By Marissa Graff
As writers, fusing our protagonist with the reader creates the ultimate reading experience. Teacher and writer John Gardener referred to this as “the fictional dream.” It’s a state the reader reaches whereby they feel as though they are inside the story, inside the character’s skin, going through events themselves. Achieving this dream-like state is difficult, while undermining it is surprisingly easy to do. But there are three simple tricks you can utilize that increase the odds of drawing your reader into a literary dream from which they won’t want to wake up.
Remove Filter Verbs
If our goal as writers is to allow the reader to experience our stories as though they ARE our characters, then filter verbs are the enemy. Filter verbs (sometimes called distancing verbs) are sensory verbs like look, smell, hear, taste, feel, think. (Note: variations on these words also count, such as see, listen, notice, wonder, etc.).
They look harmless, right? But these words subtly remind the reader that the character’s eyes are doing the seeing, or their brain is doing the thinking, or their heart is doing the feeling. They subtly tell the reader, psst, this isn’t actually your story. Take a look at the following examples, paying attention to the underlined filter verbs and how they can be removed:
Example: He smelled maple syrup and thought of the last time Dad took him to breakfast.
Instead, try: The sweetness of maple syrup took him back to that booth at the diner, sitting across from Dad.
Example: She peered into her boss’ empty office and wondered why he was gone so much lately.
Instead, try: Her boss’ office was empty yet again.
See the difference? We are inside the characters’ senses in a far more bold and confident way. And yes, the latter examples are harder to write. They require intention. But we must trust the reader to understand that the filter verbs are implied and bring them into the character’s viewpoint.
Note: those examples are both in third-person POV, which is harder to imbue with immediacy and intimacy. But as you can see, it’s worth the effort. There’s room for your reader to feel as though they are in the moment, behind the character’s senses and inside their brain and heart.
Eliminate Time Words
Another way we often gently sabotage ourselves and say, “Hey reader, the narrator is talking to you,” is by using time words. Yes, it’s important to orient your reader with passage-of-time phrases, particularly when there’s a gap in time to account for (the next day, later that evening, the following week, etc.). But in terms of time movement within an active scene, consider cutting words like then, next, after that, finally, and when. Time words are often implied because sentences are linearly structured. They add unnecessary clunk and they subtly send the message the narrator is telling the reader what happened and in what order. Just like the previous examples, time words are underlined below:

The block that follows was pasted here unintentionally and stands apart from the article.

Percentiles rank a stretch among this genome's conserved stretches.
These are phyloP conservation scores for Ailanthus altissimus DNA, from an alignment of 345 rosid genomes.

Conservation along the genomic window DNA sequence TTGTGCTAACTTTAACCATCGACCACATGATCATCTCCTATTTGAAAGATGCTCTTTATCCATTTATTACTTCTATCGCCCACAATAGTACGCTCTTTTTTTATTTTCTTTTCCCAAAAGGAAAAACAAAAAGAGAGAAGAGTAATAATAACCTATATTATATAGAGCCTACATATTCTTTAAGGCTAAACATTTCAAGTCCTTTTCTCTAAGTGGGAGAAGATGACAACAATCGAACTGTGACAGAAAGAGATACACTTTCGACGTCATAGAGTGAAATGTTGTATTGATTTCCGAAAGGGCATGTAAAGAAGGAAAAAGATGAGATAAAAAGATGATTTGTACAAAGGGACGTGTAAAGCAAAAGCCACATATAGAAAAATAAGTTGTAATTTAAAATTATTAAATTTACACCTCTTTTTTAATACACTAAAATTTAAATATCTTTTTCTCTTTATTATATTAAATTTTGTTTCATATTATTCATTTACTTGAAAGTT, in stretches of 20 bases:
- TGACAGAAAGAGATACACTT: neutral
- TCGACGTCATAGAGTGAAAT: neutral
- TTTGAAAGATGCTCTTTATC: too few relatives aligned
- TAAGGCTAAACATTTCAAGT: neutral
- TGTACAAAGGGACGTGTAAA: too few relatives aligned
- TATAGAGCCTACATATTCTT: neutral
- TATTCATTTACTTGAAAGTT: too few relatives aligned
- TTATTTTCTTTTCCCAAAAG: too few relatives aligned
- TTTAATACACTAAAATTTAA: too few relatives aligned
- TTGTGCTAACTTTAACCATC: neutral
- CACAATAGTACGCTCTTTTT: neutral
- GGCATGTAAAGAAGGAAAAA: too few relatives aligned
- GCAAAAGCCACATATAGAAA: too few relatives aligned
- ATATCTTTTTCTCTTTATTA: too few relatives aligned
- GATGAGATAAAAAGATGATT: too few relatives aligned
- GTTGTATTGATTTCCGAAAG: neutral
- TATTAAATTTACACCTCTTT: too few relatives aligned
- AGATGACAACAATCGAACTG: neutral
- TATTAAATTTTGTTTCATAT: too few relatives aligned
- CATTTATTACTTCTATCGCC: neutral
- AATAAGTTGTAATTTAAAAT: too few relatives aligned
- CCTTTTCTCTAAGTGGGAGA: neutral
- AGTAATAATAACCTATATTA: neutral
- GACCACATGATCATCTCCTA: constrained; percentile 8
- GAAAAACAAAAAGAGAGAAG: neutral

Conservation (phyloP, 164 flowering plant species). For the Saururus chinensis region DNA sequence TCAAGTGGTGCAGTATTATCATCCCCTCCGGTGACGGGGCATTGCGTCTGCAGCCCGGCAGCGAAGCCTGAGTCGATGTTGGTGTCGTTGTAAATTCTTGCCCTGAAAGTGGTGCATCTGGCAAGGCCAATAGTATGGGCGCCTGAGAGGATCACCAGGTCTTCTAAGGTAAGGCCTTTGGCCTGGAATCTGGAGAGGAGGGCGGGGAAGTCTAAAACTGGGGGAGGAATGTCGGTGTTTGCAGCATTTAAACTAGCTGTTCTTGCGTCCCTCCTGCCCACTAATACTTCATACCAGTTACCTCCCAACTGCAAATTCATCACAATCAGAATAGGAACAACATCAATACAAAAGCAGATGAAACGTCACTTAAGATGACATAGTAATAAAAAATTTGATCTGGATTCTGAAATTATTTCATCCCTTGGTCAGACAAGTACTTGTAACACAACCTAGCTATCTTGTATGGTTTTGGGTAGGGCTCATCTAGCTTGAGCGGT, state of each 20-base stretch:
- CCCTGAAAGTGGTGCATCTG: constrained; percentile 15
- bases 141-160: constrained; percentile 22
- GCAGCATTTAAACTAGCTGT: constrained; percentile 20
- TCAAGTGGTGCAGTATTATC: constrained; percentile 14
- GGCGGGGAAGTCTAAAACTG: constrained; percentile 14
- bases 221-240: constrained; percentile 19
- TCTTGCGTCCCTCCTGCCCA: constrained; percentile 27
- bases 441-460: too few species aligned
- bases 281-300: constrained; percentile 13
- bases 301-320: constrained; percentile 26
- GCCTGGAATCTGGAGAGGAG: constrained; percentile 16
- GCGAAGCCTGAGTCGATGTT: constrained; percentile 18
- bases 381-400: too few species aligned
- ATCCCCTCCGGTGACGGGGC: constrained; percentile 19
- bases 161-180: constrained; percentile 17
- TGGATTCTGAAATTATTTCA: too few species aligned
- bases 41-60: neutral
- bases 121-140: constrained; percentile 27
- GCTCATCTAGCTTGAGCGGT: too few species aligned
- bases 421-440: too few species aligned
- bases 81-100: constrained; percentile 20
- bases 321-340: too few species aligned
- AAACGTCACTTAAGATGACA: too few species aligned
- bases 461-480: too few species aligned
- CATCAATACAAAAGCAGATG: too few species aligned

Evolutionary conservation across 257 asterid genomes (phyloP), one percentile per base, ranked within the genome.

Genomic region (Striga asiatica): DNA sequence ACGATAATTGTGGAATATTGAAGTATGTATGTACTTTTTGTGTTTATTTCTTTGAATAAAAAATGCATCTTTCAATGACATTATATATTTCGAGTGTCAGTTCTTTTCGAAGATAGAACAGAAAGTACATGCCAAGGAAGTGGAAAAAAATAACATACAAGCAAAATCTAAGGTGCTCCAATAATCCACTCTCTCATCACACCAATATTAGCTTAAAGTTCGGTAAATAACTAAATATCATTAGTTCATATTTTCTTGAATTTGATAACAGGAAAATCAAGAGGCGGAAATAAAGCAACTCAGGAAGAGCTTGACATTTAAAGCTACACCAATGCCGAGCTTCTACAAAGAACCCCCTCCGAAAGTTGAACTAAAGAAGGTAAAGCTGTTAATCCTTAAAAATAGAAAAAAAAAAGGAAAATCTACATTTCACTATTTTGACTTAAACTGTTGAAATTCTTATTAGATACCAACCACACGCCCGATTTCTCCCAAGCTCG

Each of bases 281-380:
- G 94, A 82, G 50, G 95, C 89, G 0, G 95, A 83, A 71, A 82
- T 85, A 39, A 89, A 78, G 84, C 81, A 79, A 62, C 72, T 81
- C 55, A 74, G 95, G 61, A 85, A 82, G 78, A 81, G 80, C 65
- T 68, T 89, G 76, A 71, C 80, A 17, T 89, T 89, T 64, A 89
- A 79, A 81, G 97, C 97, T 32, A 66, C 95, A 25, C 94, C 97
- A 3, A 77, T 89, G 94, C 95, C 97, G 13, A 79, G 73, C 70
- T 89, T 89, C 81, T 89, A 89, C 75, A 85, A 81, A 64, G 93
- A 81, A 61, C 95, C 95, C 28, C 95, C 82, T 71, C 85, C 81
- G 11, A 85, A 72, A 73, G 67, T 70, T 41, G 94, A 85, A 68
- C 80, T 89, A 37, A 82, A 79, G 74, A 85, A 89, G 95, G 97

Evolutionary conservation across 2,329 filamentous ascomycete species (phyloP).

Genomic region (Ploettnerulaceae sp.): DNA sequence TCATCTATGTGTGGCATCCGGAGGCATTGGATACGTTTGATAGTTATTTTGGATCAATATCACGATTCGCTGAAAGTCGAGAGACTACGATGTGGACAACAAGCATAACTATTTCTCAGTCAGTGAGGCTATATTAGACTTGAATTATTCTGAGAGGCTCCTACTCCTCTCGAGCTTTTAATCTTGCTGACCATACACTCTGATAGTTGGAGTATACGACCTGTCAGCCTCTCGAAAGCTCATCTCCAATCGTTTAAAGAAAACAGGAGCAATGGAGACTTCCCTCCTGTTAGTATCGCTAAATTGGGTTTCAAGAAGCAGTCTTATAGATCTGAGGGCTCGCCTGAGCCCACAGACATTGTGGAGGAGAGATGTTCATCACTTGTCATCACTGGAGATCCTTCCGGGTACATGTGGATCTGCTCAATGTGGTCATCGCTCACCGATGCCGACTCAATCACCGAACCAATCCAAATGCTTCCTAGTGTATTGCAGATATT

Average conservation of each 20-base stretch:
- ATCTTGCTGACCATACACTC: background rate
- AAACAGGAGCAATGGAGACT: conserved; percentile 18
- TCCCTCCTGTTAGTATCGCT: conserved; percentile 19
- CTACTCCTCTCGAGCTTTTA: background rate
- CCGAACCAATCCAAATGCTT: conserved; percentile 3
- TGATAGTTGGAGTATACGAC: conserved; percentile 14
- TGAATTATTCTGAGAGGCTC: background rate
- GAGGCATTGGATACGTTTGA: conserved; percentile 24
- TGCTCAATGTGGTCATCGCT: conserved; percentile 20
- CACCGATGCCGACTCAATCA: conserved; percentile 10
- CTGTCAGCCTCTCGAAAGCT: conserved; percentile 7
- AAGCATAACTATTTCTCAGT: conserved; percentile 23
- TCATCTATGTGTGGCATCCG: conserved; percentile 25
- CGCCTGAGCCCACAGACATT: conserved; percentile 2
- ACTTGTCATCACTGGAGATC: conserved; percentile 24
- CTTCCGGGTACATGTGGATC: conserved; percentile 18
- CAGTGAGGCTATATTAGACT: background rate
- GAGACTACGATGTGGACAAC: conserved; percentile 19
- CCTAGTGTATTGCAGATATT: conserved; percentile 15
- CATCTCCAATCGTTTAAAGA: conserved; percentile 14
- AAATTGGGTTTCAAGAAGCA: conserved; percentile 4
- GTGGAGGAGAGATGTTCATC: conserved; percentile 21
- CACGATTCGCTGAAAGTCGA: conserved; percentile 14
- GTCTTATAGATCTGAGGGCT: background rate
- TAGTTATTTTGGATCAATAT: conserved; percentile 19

Example: When they climb into the car, their face is scrunched up in anger.
Instead, try: They climb into the car with their face scrunched up in anger.
Example: As soon as I walk into the house, I jog upstairs and then answer my phone.
Instead, try: I walk into the house, jog upstairs, and answer my phone.
Minimize Internal Dialogue
Notice how I said minimize—not cut—internal dialogue. Novels can and should include internal dialogue. There are times where, without it, the reader would be lost. Confused. Dying to understand how a character is feeling. Or desperate to know what the character is thinking. Internal dialogue oftentimes is the window that affords the crucial meaning of how the character is making sense of what’s happening around them.
But it’s important to imagine your scenes like a coil that you are working to tighten, word by word. Each time we step away from dialogue or external action, that coil threatens to lose tension. Working with editing clients, I often see internal dialogue sending a subtle signal that says, “Here, let me do the thinking and analyzing and feeling for you, dear reader.”
Some questions to ask as you reevaluate your own usage of internal dialogue:
*It is otherwise impossible to show what’s been told via action and/or dialogue?
*Does it let us know feelings or thoughts the character is hiding from everyone else?
*Is it brief?
That last one is crucial. The longer internal dialogue goes, the more that coil you work to tighten starts to unwind. Author Tim Wynne Jones has referred to long swaths of internal dialogue as Pause Button Violations. Within an active scene, it’s as though the author hits the pause button on all action and dialogue to allow for the internal dialogue. The pause is unnaturally long given the fact that it sits inside an active scene, and can oftentimes be done in a far shorter way or be done using dialogue and action on the page instead.
Consider combing your manuscript in search of these three fictional dream killers. Once you pull them out, you’ll have a far better chance of reeling your reader in.
Visit us at First Edition Design Publishing